Percival Frost (1817-98), Fellow of King’s College 1882-98

CAREER
Percival Frost was born 1817 at Kingston upon Hull, the second son of Charles Frost. He came up to Gonville and Caius College, Cambridge in 1835 from Beverley and Oakham Schools. Frost transferred to St John’s College soon after arriving in Cambridge. He matriculated in Michaelmas of that year, received his BA (as 2nd Wrangler and 1st Smith’s Prizeman) in 1839, his MA in 1842 and ScD in 1883.

After receiving his BA, Frost was made a fellow at St John’s and ordained deacon. He held a mathematical lectureship from 1847 to 1859 in Jesus College, then from 1859 to 1889 in King’s College. Frost was known for his tuition of private students, among whom were John Rigby, William Kingdon Clifford, and Joseph Wolstenholme. Frost was made a Fellow of the Royal Society in 1882, and the same year was elected by King’s College to a terminable Fellowship, to which he was re-elected three times, holding it at his death.

RESEARCH PUBLICATIONS
The Royal Society’s ‘Catalogue of Scientific Papers’ lists more than 20 papers by Frost on algebra, analytic geometry, lunar and planetary theories, and electricity and magnetism. Frost edited three sections of Newton’s Principia Book I in 1854 with notes, illustrations and a collection of problems. In 1863 working alongside his former pupil Joseph Wolstenholme he prepared ‘A Treatise on Solid Geometry’; later editions were by Frost alone. In 1872 he published his famous ‘Treatise on Curve-tracing’.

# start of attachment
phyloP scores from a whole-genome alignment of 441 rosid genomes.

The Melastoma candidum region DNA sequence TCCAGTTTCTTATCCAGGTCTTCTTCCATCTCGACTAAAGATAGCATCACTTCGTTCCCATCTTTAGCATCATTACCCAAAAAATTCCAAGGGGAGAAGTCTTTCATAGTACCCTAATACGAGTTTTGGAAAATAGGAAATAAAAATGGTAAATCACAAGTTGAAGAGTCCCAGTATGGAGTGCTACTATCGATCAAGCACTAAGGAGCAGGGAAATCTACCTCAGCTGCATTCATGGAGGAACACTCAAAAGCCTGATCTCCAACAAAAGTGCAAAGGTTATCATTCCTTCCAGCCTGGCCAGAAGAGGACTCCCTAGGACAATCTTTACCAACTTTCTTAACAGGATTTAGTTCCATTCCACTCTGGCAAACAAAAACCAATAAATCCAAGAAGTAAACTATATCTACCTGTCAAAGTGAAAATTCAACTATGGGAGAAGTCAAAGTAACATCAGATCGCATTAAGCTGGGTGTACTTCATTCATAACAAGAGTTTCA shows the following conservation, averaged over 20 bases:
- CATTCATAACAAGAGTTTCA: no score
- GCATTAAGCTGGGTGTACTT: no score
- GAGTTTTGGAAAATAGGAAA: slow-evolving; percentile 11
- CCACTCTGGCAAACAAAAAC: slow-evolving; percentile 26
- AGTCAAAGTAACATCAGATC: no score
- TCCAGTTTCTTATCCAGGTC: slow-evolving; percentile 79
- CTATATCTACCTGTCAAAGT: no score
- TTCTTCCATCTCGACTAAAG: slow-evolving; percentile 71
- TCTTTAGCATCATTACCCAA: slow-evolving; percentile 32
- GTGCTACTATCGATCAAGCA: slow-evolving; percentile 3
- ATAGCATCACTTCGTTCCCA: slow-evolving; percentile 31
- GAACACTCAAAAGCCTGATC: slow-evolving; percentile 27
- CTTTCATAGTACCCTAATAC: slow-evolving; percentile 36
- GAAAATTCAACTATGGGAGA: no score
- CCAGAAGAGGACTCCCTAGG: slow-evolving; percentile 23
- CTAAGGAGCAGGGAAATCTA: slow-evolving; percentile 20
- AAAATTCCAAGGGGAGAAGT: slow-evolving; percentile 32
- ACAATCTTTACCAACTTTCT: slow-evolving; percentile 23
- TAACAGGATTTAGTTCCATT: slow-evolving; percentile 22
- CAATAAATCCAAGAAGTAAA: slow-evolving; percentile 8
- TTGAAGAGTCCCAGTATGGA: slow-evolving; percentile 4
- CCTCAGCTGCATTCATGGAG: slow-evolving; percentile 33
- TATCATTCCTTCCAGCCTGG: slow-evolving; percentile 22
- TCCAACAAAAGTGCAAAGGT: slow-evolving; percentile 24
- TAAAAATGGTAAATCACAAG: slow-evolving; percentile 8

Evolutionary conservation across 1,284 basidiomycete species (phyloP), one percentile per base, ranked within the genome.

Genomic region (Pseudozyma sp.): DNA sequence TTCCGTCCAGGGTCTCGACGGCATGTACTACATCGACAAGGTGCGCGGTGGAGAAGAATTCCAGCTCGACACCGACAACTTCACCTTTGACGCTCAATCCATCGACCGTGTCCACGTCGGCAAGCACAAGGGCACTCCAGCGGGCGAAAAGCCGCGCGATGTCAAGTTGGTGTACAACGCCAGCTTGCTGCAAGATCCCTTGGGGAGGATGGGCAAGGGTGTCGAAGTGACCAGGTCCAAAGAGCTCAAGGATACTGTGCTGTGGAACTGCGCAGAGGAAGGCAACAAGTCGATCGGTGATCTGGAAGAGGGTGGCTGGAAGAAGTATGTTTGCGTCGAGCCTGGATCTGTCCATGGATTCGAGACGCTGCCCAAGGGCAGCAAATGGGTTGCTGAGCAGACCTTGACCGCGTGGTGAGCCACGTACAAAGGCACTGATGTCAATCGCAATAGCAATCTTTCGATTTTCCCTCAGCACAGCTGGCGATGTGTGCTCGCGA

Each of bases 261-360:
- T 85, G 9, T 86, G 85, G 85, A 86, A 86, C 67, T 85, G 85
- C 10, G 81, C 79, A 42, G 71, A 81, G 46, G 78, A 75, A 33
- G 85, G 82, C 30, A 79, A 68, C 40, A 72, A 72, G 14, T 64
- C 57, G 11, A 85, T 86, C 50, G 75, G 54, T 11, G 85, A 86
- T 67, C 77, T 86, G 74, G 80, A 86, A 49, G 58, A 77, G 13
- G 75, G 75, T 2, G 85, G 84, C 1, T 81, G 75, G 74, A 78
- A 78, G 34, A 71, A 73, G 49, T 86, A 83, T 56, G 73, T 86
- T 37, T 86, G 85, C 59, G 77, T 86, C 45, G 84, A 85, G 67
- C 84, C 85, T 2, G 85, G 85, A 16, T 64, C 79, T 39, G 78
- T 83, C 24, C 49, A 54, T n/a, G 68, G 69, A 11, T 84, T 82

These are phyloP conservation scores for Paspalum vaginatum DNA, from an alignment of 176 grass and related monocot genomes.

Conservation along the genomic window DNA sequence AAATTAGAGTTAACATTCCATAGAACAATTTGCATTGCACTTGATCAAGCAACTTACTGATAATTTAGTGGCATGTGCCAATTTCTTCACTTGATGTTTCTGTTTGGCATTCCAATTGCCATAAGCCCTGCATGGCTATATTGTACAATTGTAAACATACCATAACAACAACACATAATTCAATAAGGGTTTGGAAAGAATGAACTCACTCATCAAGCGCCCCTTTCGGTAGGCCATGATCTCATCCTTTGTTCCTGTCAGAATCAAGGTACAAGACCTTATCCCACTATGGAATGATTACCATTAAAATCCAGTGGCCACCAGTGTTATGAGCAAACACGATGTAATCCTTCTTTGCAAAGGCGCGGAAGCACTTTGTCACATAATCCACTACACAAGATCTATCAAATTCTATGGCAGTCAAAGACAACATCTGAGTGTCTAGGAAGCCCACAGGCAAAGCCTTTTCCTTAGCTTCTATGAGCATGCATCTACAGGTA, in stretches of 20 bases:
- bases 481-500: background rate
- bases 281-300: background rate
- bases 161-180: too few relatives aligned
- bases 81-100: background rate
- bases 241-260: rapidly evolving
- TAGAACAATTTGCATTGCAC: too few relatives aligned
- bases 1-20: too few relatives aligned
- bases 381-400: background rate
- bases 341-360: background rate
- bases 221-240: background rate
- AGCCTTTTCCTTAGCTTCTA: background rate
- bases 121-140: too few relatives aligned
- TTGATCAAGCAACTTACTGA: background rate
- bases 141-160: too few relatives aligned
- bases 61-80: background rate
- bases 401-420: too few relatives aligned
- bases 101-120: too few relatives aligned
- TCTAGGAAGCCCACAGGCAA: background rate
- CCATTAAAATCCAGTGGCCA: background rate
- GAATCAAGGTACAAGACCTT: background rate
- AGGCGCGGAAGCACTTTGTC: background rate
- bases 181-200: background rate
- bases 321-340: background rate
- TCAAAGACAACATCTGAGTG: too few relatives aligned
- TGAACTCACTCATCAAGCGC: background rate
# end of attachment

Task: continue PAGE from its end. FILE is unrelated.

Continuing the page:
CHARACTER AND INTERESTS
On 2 June 1841, Frost vacated his fellowship at St John’s to marry Jennett Louise Dixon. The couple had one child, Charles Frost (later Foster) a clergyman. Their golden wedding was celebrated by a garden party in the Fellows’ Garden at King’s College, on 2 June 1891.

Frost was a man of wide interests and varied achievements. He was devoted to music and was an accomplished pianist with an appreciation of the masters. He enjoyed painting and was a talented watercolourist.

Frost was a great favourite at Cambridge, remembered by his peers for his brightness, cheerfulness, kindness of heart and consideration for others.

Frost grave
Frost grave

 

 

Lat Lon :  52.202679, 0.13800154 – click here for location

Parish: St Mary the Less

See family grave page for more information

 

 

 

 

Source:
Archives of King’s College

By Tracy Wilkinson

Percival Frost